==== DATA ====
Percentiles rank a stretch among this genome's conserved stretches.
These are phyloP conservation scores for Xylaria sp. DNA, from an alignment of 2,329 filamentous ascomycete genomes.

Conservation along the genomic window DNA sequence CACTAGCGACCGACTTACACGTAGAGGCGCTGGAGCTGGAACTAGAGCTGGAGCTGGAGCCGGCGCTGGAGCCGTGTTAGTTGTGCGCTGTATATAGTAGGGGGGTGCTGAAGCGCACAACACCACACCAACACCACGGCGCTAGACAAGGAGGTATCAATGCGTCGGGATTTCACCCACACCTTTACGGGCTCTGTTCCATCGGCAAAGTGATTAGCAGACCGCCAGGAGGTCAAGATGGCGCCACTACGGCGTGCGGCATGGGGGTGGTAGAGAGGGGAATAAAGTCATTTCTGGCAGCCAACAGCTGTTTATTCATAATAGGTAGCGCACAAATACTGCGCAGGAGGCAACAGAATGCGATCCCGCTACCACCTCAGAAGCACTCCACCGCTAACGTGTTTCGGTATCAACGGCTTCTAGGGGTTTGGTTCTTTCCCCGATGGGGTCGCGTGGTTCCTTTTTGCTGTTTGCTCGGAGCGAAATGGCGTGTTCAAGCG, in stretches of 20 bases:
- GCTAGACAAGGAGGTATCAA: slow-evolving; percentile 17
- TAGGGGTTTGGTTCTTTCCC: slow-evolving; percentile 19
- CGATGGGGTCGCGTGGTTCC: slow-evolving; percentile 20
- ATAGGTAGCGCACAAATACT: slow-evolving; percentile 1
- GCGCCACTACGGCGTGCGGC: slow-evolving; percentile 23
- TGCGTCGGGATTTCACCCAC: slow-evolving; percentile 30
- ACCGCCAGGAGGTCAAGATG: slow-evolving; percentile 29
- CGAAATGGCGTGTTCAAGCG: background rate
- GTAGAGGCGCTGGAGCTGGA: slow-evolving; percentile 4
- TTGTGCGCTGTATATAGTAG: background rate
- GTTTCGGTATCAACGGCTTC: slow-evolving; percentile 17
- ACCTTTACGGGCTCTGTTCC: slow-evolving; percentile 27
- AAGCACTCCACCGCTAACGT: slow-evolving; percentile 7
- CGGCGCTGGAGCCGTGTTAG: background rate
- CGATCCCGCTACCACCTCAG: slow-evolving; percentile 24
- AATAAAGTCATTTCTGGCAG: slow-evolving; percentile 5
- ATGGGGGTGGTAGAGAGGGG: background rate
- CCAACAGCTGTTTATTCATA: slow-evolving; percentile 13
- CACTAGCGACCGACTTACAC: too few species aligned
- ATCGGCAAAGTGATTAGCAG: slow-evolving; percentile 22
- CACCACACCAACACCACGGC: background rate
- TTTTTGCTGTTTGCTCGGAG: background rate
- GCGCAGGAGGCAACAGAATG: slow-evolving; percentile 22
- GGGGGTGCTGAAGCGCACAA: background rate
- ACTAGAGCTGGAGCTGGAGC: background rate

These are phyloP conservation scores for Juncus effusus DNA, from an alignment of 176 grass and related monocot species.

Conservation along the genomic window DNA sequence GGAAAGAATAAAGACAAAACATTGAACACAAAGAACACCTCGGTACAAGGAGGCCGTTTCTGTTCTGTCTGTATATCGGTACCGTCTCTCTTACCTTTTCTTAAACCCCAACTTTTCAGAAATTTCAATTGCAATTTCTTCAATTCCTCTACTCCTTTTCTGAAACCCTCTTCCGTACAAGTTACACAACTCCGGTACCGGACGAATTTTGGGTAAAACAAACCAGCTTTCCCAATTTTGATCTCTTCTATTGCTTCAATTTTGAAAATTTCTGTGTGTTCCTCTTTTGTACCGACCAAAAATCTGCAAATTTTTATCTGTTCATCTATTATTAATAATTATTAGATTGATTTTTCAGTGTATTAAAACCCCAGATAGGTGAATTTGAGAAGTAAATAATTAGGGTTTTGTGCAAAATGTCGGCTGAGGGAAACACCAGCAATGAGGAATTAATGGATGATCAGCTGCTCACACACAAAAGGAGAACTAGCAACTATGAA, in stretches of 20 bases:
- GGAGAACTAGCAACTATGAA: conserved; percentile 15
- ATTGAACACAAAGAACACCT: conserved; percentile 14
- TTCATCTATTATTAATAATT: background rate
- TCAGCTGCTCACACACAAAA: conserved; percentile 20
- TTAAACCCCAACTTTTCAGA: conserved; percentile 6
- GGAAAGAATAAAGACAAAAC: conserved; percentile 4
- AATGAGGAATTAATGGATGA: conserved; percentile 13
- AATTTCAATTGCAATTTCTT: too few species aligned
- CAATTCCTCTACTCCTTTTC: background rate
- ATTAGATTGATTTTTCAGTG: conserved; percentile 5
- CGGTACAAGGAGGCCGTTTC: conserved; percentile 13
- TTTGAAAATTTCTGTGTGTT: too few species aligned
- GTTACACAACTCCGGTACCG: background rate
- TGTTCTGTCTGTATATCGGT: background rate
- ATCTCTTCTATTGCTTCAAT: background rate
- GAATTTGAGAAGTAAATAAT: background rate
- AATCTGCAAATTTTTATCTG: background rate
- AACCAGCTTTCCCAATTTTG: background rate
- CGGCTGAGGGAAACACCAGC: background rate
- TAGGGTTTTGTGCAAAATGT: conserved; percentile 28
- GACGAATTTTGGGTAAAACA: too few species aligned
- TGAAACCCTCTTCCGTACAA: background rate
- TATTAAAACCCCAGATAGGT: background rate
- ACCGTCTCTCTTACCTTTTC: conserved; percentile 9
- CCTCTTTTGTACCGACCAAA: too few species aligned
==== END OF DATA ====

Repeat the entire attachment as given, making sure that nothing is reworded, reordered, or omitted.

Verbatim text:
Percentiles rank a stretch among this genome's conserved stretches.
These are phyloP conservation scores for Xylaria sp. DNA, from an alignment of 2,329 filamentous ascomycete genomes.

Conservation along the genomic window DNA sequence CACTAGCGACCGACTTACACGTAGAGGCGCTGGAGCTGGAACTAGAGCTGGAGCTGGAGCCGGCGCTGGAGCCGTGTTAGTTGTGCGCTGTATATAGTAGGGGGGTGCTGAAGCGCACAACACCACACCAACACCACGGCGCTAGACAAGGAGGTATCAATGCGTCGGGATTTCACCCACACCTTTACGGGCTCTGTTCCATCGGCAAAGTGATTAGCAGACCGCCAGGAGGTCAAGATGGCGCCACTACGGCGTGCGGCATGGGGGTGGTAGAGAGGGGAATAAAGTCATTTCTGGCAGCCAACAGCTGTTTATTCATAATAGGTAGCGCACAAATACTGCGCAGGAGGCAACAGAATGCGATCCCGCTACCACCTCAGAAGCACTCCACCGCTAACGTGTTTCGGTATCAACGGCTTCTAGGGGTTTGGTTCTTTCCCCGATGGGGTCGCGTGGTTCCTTTTTGCTGTTTGCTCGGAGCGAAATGGCGTGTTCAAGCG, in stretches of 20 bases:
- GCTAGACAAGGAGGTATCAA: slow-evolving; percentile 17
- TAGGGGTTTGGTTCTTTCCC: slow-evolving; percentile 19
- CGATGGGGTCGCGTGGTTCC: slow-evolving; percentile 20
- ATAGGTAGCGCACAAATACT: slow-evolving; percentile 1
- GCGCCACTACGGCGTGCGGC: slow-evolving; percentile 23
- TGCGTCGGGATTTCACCCAC: slow-evolving; percentile 30
- ACCGCCAGGAGGTCAAGATG: slow-evolving; percentile 29
- CGAAATGGCGTGTTCAAGCG: background rate
- GTAGAGGCGCTGGAGCTGGA: slow-evolving; percentile 4
- TTGTGCGCTGTATATAGTAG: background rate
- GTTTCGGTATCAACGGCTTC: slow-evolving; percentile 17
- ACCTTTACGGGCTCTGTTCC: slow-evolving; percentile 27
- AAGCACTCCACCGCTAACGT: slow-evolving; percentile 7
- CGGCGCTGGAGCCGTGTTAG: background rate
- CGATCCCGCTACCACCTCAG: slow-evolving; percentile 24
- AATAAAGTCATTTCTGGCAG: slow-evolving; percentile 5
- ATGGGGGTGGTAGAGAGGGG: background rate
- CCAACAGCTGTTTATTCATA: slow-evolving; percentile 13
- CACTAGCGACCGACTTACAC: too few species aligned
- ATCGGCAAAGTGATTAGCAG: slow-evolving; percentile 22
- CACCACACCAACACCACGGC: background rate
- TTTTTGCTGTTTGCTCGGAG: background rate
- GCGCAGGAGGCAACAGAATG: slow-evolving; percentile 22
- GGGGGTGCTGAAGCGCACAA: background rate
- ACTAGAGCTGGAGCTGGAGC: background rate

These are phyloP conservation scores for Juncus effusus DNA, from an alignment of 176 grass and related monocot species.

Conservation along the genomic window DNA sequence GGAAAGAATAAAGACAAAACATTGAACACAAAGAACACCTCGGTACAAGGAGGCCGTTTCTGTTCTGTCTGTATATCGGTACCGTCTCTCTTACCTTTTCTTAAACCCCAACTTTTCAGAAATTTCAATTGCAATTTCTTCAATTCCTCTACTCCTTTTCTGAAACCCTCTTCCGTACAAGTTACACAACTCCGGTACCGGACGAATTTTGGGTAAAACAAACCAGCTTTCCCAATTTTGATCTCTTCTATTGCTTCAATTTTGAAAATTTCTGTGTGTTCCTCTTTTGTACCGACCAAAAATCTGCAAATTTTTATCTGTTCATCTATTATTAATAATTATTAGATTGATTTTTCAGTGTATTAAAACCCCAGATAGGTGAATTTGAGAAGTAAATAATTAGGGTTTTGTGCAAAATGTCGGCTGAGGGAAACACCAGCAATGAGGAATTAATGGATGATCAGCTGCTCACACACAAAAGGAGAACTAGCAACTATGAA, in stretches of 20 bases:
- GGAGAACTAGCAACTATGAA: conserved; percentile 15
- ATTGAACACAAAGAACACCT: conserved; percentile 14
- TTCATCTATTATTAATAATT: background rate
- TCAGCTGCTCACACACAAAA: conserved; percentile 20
- TTAAACCCCAACTTTTCAGA: conserved; percentile 6
- GGAAAGAATAAAGACAAAAC: conserved; percentile 4
- AATGAGGAATTAATGGATGA: conserved; percentile 13
- AATTTCAATTGCAATTTCTT: too few species aligned
- CAATTCCTCTACTCCTTTTC: background rate
- ATTAGATTGATTTTTCAGTG: conserved; percentile 5
- CGGTACAAGGAGGCCGTTTC: conserved; percentile 13
- TTTGAAAATTTCTGTGTGTT: too few species aligned
- GTTACACAACTCCGGTACCG: background rate
- TGTTCTGTCTGTATATCGGT: background rate
- ATCTCTTCTATTGCTTCAAT: background rate
- GAATTTGAGAAGTAAATAAT: background rate
- AATCTGCAAATTTTTATCTG: background rate
- AACCAGCTTTCCCAATTTTG: background rate
- CGGCTGAGGGAAACACCAGC: background rate
- TAGGGTTTTGTGCAAAATGT: conserved; percentile 28
- GACGAATTTTGGGTAAAACA: too few species aligned
- TGAAACCCTCTTCCGTACAA: background rate
- TATTAAAACCCCAGATAGGT: background rate
- ACCGTCTCTCTTACCTTTTC: conserved; percentile 9
- CCTCTTTTGTACCGACCAAA: too few species aligned